A consumer proposal enables you to get a true fresh start.


A bankruptcy is a legislative solution administered by a licensed insolvency trustee. The trustee will perform a calculation based on your income and assets.

Based on this the trustee will provide you with a monthly payment that has to be paid over 9 – 21 months, depending on if you have surplus income or not (24 or 36 months if this is your second time filing). The amount you must repay is based on your ability and not on the amount of debt you have.

In the event that you have substantial surplus income, which means that payments in a bankruptcy would be too large, your trustee may recommend making a consumer proposal to your creditors instead of a bankruptcy.

In a bankruptcy, your trustee will file your taxes.  You have to make your monthly payments, report your monthly income, and participate in 2 financial counselling sessions.

During this time, you are “undischarged”. Once you have made the prescribed number of payments, dealt with any assets, and have completed your credit counselling you will become eligible for an automatic discharge.

You stop making payments to your creditor and start making payments to the licensed insolvency trustee.  The trustee disburses the funds to your creditors on your behalf.

Like a consumer proposal, you receive a “Stay of Proceedings”, in a bankruptcy, which means that unsecured creditors must stop collection action. This means if you are being garnished by the court or CRA, they must lift the garnishment. The phone calls must stop, as all communications with your creditors goes through the trustee. A bankruptcy can enable you to get a true fresh start.

Tax Debt Questions

CRA does not usually accept voluntary, taxpayer negotiated settlements. The only ways to reduce a tax debt are:

  1. An application for taxpayer relief – this may only provide some relief of penalties and interest; principal debt will not be reduced and most of these applications are rejected.
  2. A consumer proposal.
  3. A bankruptcy.


  • Late filing: 5% of your balance owing and 1% of your balance owing, per month for up to 12 months. If CRA charged a late filing penalty on returns in any of the 3 years, preceding the current late filing, the penalty is 10% of your balance owing and 2% of your balance owing, per month for up to 20 months.
  • Repeated failure to report income: If you failed to report income in the 3 tax years, preceding a current failure to report income, the penalty is 10% of the amount you failed to report for the current year and 50% of the difference between the understated tax and the amount of tax withheld (related to the amount you failed to report).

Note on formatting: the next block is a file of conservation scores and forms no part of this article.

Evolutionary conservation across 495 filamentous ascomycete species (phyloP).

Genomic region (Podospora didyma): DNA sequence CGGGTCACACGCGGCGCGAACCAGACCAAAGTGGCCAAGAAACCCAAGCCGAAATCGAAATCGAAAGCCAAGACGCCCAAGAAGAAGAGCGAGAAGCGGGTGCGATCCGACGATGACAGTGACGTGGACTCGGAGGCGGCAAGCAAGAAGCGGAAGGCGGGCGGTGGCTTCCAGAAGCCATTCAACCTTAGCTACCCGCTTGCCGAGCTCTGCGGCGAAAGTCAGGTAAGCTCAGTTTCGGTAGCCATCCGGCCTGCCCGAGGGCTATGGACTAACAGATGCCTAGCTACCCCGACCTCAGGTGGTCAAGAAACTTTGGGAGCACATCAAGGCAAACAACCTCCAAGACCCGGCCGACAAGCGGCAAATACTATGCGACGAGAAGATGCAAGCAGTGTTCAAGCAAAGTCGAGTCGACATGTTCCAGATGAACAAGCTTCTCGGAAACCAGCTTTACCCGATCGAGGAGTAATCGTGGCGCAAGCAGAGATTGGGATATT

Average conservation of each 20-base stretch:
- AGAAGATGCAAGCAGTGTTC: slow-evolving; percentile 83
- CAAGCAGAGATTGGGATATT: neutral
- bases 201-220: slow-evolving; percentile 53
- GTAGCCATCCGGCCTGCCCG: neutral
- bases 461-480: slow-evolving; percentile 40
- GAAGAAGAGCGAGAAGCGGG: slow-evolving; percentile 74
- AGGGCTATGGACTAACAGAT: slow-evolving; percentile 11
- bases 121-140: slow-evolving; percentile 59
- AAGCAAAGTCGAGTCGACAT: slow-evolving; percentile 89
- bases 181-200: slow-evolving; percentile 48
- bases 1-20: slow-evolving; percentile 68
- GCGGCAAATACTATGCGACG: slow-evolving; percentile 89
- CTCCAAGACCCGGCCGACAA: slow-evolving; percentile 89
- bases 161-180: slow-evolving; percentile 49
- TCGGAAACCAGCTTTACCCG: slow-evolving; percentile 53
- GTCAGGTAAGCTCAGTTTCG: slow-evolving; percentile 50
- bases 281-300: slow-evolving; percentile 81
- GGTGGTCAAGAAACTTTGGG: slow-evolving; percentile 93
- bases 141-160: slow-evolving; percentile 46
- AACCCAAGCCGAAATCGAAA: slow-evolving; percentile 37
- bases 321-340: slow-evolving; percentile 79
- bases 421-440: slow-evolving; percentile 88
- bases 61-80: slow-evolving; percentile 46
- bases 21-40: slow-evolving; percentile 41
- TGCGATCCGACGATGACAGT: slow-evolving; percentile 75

• False statements and omissions: if you knowingly or through gross negligence have made false statements or omissions on your tax return, the penalty is equal to the greater of $100.00 or 50% of the understated tax and/or overstated credits relating to the false statement or omission.
  • Interest: interest is charged on the tax debt owed as well as the penalties and is charged retroactively. The rate of interest CRA charges changes from time to time. See prescribed interest rates here Prescribed interest rates –

For more information about CRA penalties and interest visit Interest and penalties –

CRA has significant powers when it comes to collection and enforcement. Unlike other creditors, CRA does not need to get a court order to garnish your wages or seize your assets. CRA can:

  • Freeze your bank account;
  • Garnish your wages – up to 50%;
  • Garnish soft income like pensions – up to 100%;
  • Send set-offs to your customers – in the case of contractors and consultants;
  • Place liens on your property and more.

If CRA is contacting you about a debt, it is prudent to get advice in a timely manner (before they commence enforcement action). In the case of garnishments and frozen accounts – a consumer proposal or bankruptcy will stop those immediately.

Your bank cannot remove the freeze once CRA has placed it. The only ways to get your bank account unfrozen are:

  • By paying your tax debt in full.
  • By making an arrangement with CRA that they will accept to lift the freeze voluntarily.
  • Through a consumer proposal.
  • Through a bankruptcy.

The only ways to get a CRA garnishment reduced or removed are:

  • By paying your tax debt in full.
  • By making an arrangement with CRA that they will accept to lift or reduce the garnishment.
  • Through a consumer proposal.
  • Through a bankruptcy.

Video Clips from the Superintendent of Bankruptcy

Discussing your options with a Licensed Insolvency Trustee

Submitting a consumer proposal to your creditors

Understanding the bankruptcy discharge

Bankruptcy and surplus income payments

Do you have questions about Financial Restructuring?